A battle is on in Superior Court where the police department is fighting the city’s legal department over whether or not the city’s charter certified residency requirement is legal and right given the possibilities that collective bargaining offers the police.
In other words, the police would like to strip the residency requirement and they are using collective bargaining as the legal tool by which to extricate themselves from the requirement of living here and working here.
Actually, what they want to do is to have the right to work here and to drive home elsewhere – anywhere but Lynn.
The residency requirement makes this city a better place.
When you have an entire department of more than 175 living here, shopping here, voting here, working here everyday, sending their kids to school here – this is a good thing and anyone trying to change that will not be doing this city a favor.
The residency requirement imposes a higher standard here – and this is needed more than anything else at this time in the city’s history.
An outflow of such immense proportions that would follow the end of the residency requirement would take this city down a significant notch – and we’d be losing some very fine, hardworking, upright people.
Police officers are paid well. They have eyes in the back of their heads. They keep their homes in top condition. They are careful about what they do. Police men and women are good sheepherds for this city.
Losing them to Saugus, Lynnfield, and to places like Billerica would be a terrific loss.
The late gifted writer and bon vivant Oscar Wilde once said: “The last place you get any justice is in a court of law.”
However, in this instance, the matter now in Superior Court seems to be favoring the residency requirement and not because it makes the city a better place but because it is legal and it is right.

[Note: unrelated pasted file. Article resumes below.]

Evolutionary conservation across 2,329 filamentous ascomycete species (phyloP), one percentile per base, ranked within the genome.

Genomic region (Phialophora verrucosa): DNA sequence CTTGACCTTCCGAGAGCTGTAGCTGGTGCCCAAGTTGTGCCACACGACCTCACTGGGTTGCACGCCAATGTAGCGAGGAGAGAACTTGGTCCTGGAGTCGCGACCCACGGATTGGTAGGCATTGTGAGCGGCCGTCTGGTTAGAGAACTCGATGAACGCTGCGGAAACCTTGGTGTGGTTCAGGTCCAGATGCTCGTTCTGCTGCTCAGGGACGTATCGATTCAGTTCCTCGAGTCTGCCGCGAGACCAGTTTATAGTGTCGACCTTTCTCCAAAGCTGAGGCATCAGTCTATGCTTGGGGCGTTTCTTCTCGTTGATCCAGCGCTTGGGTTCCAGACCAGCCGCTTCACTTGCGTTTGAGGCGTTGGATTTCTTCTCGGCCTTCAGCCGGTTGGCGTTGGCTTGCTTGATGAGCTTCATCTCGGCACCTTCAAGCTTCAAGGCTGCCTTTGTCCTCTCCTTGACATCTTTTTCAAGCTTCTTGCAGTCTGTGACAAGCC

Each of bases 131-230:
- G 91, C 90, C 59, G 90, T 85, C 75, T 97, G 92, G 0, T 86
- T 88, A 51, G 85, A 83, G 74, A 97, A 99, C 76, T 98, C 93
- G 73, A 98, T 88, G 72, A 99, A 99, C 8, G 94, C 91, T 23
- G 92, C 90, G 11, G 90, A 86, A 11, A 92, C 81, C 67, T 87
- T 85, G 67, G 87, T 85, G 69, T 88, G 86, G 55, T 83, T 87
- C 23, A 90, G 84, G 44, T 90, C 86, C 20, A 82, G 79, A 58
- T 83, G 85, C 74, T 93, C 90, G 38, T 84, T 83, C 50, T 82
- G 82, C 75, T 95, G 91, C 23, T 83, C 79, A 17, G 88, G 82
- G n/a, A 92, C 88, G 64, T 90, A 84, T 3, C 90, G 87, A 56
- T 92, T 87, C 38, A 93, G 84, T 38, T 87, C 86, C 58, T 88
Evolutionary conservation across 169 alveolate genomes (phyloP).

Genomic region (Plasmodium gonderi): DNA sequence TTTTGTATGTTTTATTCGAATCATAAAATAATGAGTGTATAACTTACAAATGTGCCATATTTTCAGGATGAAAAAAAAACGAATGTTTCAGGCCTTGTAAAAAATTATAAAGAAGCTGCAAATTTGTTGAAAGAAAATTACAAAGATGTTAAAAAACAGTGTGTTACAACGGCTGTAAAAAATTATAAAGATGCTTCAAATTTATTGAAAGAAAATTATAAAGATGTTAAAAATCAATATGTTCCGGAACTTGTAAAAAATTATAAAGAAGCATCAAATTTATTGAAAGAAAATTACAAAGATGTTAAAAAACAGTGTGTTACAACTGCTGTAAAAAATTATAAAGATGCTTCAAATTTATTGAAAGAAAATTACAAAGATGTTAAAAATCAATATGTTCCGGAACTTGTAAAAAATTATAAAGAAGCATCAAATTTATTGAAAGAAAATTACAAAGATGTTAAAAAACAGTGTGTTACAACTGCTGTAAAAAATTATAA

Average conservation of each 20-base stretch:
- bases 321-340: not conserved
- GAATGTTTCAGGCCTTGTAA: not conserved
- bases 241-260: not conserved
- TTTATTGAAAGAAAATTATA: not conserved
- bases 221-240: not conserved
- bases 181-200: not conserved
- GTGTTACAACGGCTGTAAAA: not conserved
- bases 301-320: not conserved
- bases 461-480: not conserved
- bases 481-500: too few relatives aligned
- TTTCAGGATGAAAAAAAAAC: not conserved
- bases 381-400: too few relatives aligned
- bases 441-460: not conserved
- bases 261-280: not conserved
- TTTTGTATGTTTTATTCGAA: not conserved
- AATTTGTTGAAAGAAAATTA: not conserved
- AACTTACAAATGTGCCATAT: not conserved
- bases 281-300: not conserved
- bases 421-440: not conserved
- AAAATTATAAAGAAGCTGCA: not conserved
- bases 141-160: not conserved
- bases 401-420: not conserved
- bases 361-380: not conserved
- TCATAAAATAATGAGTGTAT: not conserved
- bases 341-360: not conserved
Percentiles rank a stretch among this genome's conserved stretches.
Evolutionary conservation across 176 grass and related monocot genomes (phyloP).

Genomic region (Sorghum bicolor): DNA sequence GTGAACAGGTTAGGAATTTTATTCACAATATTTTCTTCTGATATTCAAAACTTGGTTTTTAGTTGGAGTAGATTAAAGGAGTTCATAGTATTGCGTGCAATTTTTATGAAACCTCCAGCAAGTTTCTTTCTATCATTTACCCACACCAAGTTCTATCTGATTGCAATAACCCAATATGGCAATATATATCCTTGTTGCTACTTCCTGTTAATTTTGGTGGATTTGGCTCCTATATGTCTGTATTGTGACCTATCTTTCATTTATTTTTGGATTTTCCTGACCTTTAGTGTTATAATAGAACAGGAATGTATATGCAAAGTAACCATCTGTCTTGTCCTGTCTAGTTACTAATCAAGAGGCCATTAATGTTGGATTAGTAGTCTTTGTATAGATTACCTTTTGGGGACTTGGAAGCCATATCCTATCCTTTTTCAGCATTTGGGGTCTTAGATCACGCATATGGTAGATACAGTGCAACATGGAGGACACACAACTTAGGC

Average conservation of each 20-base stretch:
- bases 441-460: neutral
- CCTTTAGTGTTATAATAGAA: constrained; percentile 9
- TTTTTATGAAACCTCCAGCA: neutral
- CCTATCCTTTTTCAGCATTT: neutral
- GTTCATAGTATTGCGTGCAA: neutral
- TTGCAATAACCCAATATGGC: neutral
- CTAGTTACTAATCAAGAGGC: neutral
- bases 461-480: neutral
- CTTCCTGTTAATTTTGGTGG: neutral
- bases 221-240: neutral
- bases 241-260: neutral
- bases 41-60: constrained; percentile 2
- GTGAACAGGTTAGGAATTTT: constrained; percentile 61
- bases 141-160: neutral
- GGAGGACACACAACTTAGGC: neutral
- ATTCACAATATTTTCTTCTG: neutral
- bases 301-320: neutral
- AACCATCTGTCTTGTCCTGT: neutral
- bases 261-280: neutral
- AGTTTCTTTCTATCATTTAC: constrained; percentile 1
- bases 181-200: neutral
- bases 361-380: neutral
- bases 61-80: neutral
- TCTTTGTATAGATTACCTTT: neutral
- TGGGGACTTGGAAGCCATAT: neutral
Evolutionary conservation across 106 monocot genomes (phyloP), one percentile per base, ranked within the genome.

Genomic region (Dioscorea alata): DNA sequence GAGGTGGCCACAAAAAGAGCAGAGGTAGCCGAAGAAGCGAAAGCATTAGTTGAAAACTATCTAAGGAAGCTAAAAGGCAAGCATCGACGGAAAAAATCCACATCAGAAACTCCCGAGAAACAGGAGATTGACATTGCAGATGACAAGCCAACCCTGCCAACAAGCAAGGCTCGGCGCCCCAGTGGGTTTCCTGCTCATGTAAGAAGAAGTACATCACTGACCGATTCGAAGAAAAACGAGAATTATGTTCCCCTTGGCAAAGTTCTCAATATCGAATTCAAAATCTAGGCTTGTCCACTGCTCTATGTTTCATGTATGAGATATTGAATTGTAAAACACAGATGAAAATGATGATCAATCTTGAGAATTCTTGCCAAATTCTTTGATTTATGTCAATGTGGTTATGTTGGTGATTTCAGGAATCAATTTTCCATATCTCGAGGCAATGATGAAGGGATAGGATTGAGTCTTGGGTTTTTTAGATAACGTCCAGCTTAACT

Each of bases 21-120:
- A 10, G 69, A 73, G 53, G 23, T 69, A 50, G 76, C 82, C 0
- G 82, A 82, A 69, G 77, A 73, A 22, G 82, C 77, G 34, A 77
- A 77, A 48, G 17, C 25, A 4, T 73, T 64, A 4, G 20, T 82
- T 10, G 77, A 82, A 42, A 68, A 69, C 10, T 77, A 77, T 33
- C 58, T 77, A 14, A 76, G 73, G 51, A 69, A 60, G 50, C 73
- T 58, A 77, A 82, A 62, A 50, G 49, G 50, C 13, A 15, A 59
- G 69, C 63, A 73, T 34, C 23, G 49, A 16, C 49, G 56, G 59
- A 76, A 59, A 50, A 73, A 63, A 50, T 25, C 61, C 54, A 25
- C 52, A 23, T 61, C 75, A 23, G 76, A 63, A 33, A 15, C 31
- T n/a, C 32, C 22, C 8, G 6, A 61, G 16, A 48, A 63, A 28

The collective bargaining covenants of a union contract do not take precedence over the Lynn City Charter.
I believe the judge will read it this way.
The police will then appeal and it is most likely the Appeals Court will reject the notion that something, anything a union does can take precedence over the Lynn City Charter.
On the other hand, the case can be made that police, like anyone else working and struggling in this world, ought to be able to live anywhere they want at anytime and to be required to do otherwise is a nasty imposition on one’s freedom.
And it is.
But the way these things are construed – residency requirements that is – if you don’t want to live here, simply move but then you can no longer work here.
At least police can afford to live and work in Lynn, where many officers have long family work histories with the force.
In neighboring Marblehead and Swampscott, police officers in those towns can barely afford to live and work in the same place.
Residency in those towns is governed only by who can afford to buy there rather than who can afford to work there. Working there for those towns implies you can’t afford to live there.
So there you go.
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